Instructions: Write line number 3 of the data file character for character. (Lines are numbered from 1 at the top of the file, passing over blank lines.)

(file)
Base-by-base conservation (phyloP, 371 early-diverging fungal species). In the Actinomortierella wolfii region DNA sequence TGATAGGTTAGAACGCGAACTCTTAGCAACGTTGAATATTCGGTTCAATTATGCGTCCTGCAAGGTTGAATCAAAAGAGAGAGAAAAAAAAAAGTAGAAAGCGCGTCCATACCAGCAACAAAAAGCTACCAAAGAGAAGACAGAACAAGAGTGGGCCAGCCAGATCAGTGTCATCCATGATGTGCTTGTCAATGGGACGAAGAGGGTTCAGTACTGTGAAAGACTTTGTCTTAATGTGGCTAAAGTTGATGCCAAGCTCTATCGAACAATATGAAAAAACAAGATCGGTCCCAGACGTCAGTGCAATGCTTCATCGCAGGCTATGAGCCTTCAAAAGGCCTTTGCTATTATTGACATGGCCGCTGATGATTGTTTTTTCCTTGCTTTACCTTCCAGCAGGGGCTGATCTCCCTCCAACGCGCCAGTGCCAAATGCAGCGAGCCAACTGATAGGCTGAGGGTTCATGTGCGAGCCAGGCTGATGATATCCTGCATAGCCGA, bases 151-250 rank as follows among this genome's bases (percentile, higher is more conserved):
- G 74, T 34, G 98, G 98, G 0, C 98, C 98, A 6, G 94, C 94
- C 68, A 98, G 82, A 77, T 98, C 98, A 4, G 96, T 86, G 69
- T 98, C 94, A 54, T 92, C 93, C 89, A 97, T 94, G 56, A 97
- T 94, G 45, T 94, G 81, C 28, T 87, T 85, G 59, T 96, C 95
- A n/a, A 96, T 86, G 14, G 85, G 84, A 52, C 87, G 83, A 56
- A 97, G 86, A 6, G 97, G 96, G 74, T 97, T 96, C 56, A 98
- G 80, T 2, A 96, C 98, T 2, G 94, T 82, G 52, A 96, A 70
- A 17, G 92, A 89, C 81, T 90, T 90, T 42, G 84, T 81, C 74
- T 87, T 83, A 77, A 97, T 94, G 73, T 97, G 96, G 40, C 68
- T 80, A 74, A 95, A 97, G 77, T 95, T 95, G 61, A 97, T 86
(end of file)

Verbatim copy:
- C 68, A 98, G 82, A 77, T 98, C 98, A 4, G 96, T 86, G 69